Diving is one of the oldest Olympic events making its debut at St Louis in 1904.
There are two overall categories – platform and springboard – and two main heights used for competition at 3m and 10m above the pool. Competitors are effectively gymnasts performing a range of tumbles and acrobatics before hitting the water. The ideal is to enter the water in a vertical position with the minimum splash, with scoring based on degree of difficulty and success of the dive.
Betting on diving
Like most water sports, betting on diving is mainly focused on the big championships with this year’s worlds and next year’s Olympics sure to attract interest. The current grand prix season runs until November but you may need to contact your betting provider for individual odds on the grand prix and other events.
How to: Diving betting strategy, rules and tips
There are some people who really want to know how to bet on diving. Here are some simple betting strategies and tips to consider before betting on diving competitions. The rules are simple. Always remember that diving hinges on strength of mind as well as strength of body. The diver can be in the best physical state possible and still be a split second out that turns precision into a virtual belly flop. Check the grand prix to see who are the consistent performers rather than those performing the most difficult routines. The greater degree of difficulty increases the risks of error, so decide whether the rewards for the dive are worth the risks involved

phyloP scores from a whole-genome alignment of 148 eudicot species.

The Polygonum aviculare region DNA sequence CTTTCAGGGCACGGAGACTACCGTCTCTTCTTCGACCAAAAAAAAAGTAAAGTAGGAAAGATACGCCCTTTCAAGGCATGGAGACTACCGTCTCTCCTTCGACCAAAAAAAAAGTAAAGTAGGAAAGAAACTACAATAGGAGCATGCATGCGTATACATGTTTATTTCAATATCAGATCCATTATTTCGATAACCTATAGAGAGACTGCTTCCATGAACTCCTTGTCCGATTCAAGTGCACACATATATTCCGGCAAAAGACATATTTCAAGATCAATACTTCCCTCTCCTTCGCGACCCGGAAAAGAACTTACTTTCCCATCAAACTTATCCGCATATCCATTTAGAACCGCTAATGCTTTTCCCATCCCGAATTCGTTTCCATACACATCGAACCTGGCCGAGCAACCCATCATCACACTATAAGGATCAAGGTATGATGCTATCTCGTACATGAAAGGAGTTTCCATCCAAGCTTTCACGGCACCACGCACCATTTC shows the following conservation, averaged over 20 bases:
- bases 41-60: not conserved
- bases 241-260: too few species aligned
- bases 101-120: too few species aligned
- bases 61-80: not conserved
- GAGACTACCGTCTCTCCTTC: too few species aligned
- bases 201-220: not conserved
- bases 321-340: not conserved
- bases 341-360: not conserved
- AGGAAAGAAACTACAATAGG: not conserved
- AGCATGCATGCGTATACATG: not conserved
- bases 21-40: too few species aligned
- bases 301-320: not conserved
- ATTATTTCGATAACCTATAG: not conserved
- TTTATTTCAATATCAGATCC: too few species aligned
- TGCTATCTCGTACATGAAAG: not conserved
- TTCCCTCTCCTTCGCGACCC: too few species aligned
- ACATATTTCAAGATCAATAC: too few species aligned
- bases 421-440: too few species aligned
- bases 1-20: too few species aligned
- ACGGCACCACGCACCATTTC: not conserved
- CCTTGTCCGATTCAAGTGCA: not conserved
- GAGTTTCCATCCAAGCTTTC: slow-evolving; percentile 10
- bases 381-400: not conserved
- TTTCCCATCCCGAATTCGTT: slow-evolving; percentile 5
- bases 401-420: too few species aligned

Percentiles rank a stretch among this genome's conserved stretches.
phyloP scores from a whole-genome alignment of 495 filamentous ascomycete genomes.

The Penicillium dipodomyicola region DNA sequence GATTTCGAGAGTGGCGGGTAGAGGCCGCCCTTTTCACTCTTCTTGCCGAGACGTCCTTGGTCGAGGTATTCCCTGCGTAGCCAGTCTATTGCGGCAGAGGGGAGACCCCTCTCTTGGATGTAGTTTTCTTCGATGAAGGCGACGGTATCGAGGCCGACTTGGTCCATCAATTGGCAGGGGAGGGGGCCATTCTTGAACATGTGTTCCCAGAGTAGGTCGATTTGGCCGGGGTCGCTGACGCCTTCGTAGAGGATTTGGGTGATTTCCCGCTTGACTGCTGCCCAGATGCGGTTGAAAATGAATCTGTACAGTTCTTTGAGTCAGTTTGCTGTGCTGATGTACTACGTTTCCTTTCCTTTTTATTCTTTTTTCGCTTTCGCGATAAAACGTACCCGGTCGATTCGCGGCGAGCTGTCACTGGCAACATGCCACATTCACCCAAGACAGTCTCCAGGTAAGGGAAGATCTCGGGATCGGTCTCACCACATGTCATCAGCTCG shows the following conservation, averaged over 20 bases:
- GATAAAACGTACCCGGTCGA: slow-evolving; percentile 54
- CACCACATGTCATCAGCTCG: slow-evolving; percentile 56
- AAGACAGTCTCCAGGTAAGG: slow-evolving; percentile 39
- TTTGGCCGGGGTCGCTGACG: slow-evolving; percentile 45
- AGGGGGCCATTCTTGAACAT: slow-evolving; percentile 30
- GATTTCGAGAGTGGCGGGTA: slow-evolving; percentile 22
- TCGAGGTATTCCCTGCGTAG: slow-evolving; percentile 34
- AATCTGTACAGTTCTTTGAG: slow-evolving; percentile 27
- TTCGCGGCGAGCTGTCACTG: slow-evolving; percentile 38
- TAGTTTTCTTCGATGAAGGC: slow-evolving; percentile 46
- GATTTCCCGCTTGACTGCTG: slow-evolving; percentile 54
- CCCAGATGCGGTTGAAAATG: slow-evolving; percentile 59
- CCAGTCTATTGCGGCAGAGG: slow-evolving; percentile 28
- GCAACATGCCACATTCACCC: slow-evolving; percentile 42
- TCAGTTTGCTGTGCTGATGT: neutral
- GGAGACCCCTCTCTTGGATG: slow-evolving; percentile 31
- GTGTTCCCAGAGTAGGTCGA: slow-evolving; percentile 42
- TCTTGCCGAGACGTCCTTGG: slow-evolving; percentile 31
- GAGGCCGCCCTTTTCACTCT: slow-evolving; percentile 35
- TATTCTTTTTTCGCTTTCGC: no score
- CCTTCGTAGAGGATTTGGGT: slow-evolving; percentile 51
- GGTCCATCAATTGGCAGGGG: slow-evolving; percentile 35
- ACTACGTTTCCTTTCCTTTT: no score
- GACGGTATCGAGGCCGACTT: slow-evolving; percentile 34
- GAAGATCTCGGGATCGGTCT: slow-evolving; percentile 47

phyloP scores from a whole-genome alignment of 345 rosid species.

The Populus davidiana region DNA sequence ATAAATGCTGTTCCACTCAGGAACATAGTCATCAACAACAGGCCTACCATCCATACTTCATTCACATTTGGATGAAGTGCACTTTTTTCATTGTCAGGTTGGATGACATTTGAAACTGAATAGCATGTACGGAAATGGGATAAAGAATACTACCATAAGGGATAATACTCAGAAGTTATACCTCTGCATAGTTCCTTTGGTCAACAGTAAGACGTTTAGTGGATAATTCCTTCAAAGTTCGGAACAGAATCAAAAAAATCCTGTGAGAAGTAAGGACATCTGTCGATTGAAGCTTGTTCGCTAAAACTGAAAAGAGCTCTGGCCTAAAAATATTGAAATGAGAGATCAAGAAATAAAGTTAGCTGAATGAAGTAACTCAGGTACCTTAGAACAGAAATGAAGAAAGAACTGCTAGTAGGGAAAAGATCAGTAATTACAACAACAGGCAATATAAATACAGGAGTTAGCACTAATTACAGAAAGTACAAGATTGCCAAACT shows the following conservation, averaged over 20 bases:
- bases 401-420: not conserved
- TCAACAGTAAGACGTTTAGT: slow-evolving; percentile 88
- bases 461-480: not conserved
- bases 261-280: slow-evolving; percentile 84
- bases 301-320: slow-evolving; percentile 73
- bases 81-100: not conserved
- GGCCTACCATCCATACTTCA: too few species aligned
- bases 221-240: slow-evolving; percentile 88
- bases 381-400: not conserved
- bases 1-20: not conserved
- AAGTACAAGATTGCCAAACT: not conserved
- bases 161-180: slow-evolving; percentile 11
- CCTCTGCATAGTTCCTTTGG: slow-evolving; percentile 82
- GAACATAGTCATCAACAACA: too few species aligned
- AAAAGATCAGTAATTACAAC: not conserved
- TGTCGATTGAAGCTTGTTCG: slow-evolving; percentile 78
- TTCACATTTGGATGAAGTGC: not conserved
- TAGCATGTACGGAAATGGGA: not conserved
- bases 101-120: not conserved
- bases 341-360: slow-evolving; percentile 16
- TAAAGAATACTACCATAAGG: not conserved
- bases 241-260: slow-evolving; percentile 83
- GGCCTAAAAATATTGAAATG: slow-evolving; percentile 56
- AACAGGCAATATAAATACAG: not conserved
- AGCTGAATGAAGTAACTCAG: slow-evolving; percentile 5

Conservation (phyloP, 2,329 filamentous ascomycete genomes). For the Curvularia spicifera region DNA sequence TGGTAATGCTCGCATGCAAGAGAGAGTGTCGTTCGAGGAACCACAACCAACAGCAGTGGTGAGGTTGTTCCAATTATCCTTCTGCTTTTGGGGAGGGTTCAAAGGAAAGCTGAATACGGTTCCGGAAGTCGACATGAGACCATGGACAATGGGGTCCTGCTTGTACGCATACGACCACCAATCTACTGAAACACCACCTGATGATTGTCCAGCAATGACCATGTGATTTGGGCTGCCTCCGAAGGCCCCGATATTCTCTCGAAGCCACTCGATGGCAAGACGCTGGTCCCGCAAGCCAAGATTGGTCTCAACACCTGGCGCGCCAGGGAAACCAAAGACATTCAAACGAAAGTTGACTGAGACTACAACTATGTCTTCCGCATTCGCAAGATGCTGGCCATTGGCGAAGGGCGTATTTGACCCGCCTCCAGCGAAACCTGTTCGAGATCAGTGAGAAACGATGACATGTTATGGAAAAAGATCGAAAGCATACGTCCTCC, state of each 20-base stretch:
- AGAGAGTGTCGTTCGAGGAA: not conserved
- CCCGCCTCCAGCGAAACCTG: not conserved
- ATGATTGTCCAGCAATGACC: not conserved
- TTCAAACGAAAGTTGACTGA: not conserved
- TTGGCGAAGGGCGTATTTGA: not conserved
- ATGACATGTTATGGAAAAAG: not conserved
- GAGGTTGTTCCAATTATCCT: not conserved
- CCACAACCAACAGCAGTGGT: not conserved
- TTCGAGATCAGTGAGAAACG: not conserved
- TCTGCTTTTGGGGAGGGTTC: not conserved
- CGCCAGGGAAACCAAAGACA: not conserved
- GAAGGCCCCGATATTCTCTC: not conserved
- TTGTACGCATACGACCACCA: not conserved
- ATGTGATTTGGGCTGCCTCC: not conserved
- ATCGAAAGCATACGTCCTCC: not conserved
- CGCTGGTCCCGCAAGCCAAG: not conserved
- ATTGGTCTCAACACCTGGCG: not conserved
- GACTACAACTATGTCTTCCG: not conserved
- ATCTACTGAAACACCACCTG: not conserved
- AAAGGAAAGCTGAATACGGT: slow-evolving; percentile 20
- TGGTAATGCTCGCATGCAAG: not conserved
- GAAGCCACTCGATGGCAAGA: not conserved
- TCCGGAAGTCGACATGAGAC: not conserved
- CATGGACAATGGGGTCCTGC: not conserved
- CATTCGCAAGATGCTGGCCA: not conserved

Where to bet on diving: bookmakers in UK and sportsbooks in US with bonus offers
The single straight winning bet seems a logical starting point once you’ve decided on your selection. However, you are unlikely to find particularly attractive odds on diving unless you’ve personally discovered an unknown star of the future. With the intricacies involved in each dive – especially in the synchro events – it may be wise to gamble on a favourite ‘messing up’. A medal hopeful or a competitor known for consistency may offer more attractive odds that the favourite with the complex dive.
Check betting sites where it is possible to bet on diving such as Pinnacle, William Hill and Betfair to find out what odds they’re offering. In the USA you can legally bet on diving at BetAmerica and SugarHouse sportsbooks. Both of them have welcome bonus promotions for the first time depositors.
Diving Betting Odds at Pinnacle
Sports like diving don’t come under the traditional betting umbrella so you will have to wait until closer to the event when checking the diving betting markets on Pinnacle. If you can’t find the bet you want ask your betting provider – odds are usually available on request.
Diving upcoming events to bet on
The diving forms a key part of this year’s World Aquatic Championships in Korea with the schedule kicking off with the 1m springboard on July 12 and finishes with the 10m platform on July 20.
There will be lots of interest as it provides the perfect opportunity to run the rule over those who will be vying for medals at next year’s Olympic Games.
The Chinese are sure to be in the medals with the likes of Zhang Peng and Zhang Wenao pushing for individual honours as well as in the pairs, the duo winning the recent 10m synchro event at the inaugural diving grand prix in Rostock, Germany.